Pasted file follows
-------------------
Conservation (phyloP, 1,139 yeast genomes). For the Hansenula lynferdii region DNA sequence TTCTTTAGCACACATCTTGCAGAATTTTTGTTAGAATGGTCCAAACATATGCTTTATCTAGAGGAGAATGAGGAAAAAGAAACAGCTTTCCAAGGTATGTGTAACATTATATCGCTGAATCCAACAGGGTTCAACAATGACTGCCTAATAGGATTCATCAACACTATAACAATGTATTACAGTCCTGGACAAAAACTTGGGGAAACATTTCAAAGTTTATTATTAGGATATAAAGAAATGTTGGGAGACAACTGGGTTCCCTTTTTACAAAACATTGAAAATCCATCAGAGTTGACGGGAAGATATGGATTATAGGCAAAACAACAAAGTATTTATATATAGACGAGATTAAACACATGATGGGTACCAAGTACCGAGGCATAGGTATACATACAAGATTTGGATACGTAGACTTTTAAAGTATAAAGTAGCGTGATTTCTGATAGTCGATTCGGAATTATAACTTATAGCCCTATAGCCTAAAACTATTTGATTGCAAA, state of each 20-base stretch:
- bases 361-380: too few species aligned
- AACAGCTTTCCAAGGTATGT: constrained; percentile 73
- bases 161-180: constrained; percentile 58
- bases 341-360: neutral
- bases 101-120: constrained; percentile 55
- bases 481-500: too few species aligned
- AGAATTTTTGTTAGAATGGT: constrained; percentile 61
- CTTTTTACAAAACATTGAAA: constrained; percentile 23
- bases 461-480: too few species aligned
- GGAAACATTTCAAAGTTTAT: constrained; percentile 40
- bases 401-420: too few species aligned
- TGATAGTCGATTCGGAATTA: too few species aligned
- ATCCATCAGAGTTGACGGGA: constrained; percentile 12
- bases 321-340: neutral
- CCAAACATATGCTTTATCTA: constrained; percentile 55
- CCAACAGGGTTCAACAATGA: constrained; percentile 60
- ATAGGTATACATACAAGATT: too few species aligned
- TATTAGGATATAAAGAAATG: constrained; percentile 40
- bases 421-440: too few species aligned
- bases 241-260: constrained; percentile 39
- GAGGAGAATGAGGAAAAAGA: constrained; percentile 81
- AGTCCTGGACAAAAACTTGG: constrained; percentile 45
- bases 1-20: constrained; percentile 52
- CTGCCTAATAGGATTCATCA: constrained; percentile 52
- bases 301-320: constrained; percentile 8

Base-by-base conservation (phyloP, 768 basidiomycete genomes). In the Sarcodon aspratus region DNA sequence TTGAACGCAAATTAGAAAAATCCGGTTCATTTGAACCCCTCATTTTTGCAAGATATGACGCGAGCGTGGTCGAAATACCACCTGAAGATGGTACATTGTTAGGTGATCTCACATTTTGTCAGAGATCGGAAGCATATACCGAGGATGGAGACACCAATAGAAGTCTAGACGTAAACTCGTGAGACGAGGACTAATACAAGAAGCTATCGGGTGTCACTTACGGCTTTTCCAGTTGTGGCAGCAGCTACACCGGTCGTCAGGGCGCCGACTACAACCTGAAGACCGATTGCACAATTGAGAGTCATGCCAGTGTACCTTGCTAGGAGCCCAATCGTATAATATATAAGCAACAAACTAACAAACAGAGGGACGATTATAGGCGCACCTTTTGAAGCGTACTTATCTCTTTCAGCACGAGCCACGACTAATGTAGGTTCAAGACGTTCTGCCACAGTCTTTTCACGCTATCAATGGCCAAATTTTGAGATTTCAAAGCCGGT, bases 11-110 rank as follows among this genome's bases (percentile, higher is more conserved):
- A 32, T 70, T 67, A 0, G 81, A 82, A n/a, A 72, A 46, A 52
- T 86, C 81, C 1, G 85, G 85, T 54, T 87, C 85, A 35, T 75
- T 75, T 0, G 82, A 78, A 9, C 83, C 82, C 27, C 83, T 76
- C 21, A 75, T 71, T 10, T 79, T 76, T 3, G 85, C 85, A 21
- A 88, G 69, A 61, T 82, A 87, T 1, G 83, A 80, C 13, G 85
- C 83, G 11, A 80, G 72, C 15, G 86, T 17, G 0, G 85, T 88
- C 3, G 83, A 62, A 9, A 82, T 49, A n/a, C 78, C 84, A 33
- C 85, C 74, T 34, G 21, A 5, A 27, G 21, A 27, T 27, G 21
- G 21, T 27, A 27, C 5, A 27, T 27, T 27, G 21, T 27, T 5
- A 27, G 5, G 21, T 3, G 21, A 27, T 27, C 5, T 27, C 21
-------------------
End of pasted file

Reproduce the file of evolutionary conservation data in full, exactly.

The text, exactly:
Conservation (phyloP, 1,139 yeast genomes). For the Hansenula lynferdii region DNA sequence TTCTTTAGCACACATCTTGCAGAATTTTTGTTAGAATGGTCCAAACATATGCTTTATCTAGAGGAGAATGAGGAAAAAGAAACAGCTTTCCAAGGTATGTGTAACATTATATCGCTGAATCCAACAGGGTTCAACAATGACTGCCTAATAGGATTCATCAACACTATAACAATGTATTACAGTCCTGGACAAAAACTTGGGGAAACATTTCAAAGTTTATTATTAGGATATAAAGAAATGTTGGGAGACAACTGGGTTCCCTTTTTACAAAACATTGAAAATCCATCAGAGTTGACGGGAAGATATGGATTATAGGCAAAACAACAAAGTATTTATATATAGACGAGATTAAACACATGATGGGTACCAAGTACCGAGGCATAGGTATACATACAAGATTTGGATACGTAGACTTTTAAAGTATAAAGTAGCGTGATTTCTGATAGTCGATTCGGAATTATAACTTATAGCCCTATAGCCTAAAACTATTTGATTGCAAA, state of each 20-base stretch:
- bases 361-380: too few species aligned
- AACAGCTTTCCAAGGTATGT: constrained; percentile 73
- bases 161-180: constrained; percentile 58
- bases 341-360: neutral
- bases 101-120: constrained; percentile 55
- bases 481-500: too few species aligned
- AGAATTTTTGTTAGAATGGT: constrained; percentile 61
- CTTTTTACAAAACATTGAAA: constrained; percentile 23
- bases 461-480: too few species aligned
- GGAAACATTTCAAAGTTTAT: constrained; percentile 40
- bases 401-420: too few species aligned
- TGATAGTCGATTCGGAATTA: too few species aligned
- ATCCATCAGAGTTGACGGGA: constrained; percentile 12
- bases 321-340: neutral
- CCAAACATATGCTTTATCTA: constrained; percentile 55
- CCAACAGGGTTCAACAATGA: constrained; percentile 60
- ATAGGTATACATACAAGATT: too few species aligned
- TATTAGGATATAAAGAAATG: constrained; percentile 40
- bases 421-440: too few species aligned
- bases 241-260: constrained; percentile 39
- GAGGAGAATGAGGAAAAAGA: constrained; percentile 81
- AGTCCTGGACAAAAACTTGG: constrained; percentile 45
- bases 1-20: constrained; percentile 52
- CTGCCTAATAGGATTCATCA: constrained; percentile 52
- bases 301-320: constrained; percentile 8

Base-by-base conservation (phyloP, 768 basidiomycete genomes). In the Sarcodon aspratus region DNA sequence TTGAACGCAAATTAGAAAAATCCGGTTCATTTGAACCCCTCATTTTTGCAAGATATGACGCGAGCGTGGTCGAAATACCACCTGAAGATGGTACATTGTTAGGTGATCTCACATTTTGTCAGAGATCGGAAGCATATACCGAGGATGGAGACACCAATAGAAGTCTAGACGTAAACTCGTGAGACGAGGACTAATACAAGAAGCTATCGGGTGTCACTTACGGCTTTTCCAGTTGTGGCAGCAGCTACACCGGTCGTCAGGGCGCCGACTACAACCTGAAGACCGATTGCACAATTGAGAGTCATGCCAGTGTACCTTGCTAGGAGCCCAATCGTATAATATATAAGCAACAAACTAACAAACAGAGGGACGATTATAGGCGCACCTTTTGAAGCGTACTTATCTCTTTCAGCACGAGCCACGACTAATGTAGGTTCAAGACGTTCTGCCACAGTCTTTTCACGCTATCAATGGCCAAATTTTGAGATTTCAAAGCCGGT, bases 11-110 rank as follows among this genome's bases (percentile, higher is more conserved):
- A 32, T 70, T 67, A 0, G 81, A 82, A n/a, A 72, A 46, A 52
- T 86, C 81, C 1, G 85, G 85, T 54, T 87, C 85, A 35, T 75
- T 75, T 0, G 82, A 78, A 9, C 83, C 82, C 27, C 83, T 76
- C 21, A 75, T 71, T 10, T 79, T 76, T 3, G 85, C 85, A 21
- A 88, G 69, A 61, T 82, A 87, T 1, G 83, A 80, C 13, G 85
- C 83, G 11, A 80, G 72, C 15, G 86, T 17, G 0, G 85, T 88
- C 3, G 83, A 62, A 9, A 82, T 49, A n/a, C 78, C 84, A 33
- C 85, C 74, T 34, G 21, A 5, A 27, G 21, A 27, T 27, G 21
- G 21, T 27, A 27, C 5, A 27, T 27, T 27, G 21, T 27, T 5
- A 27, G 5, G 21, T 3, G 21, A 27, T 27, C 5, T 27, C 21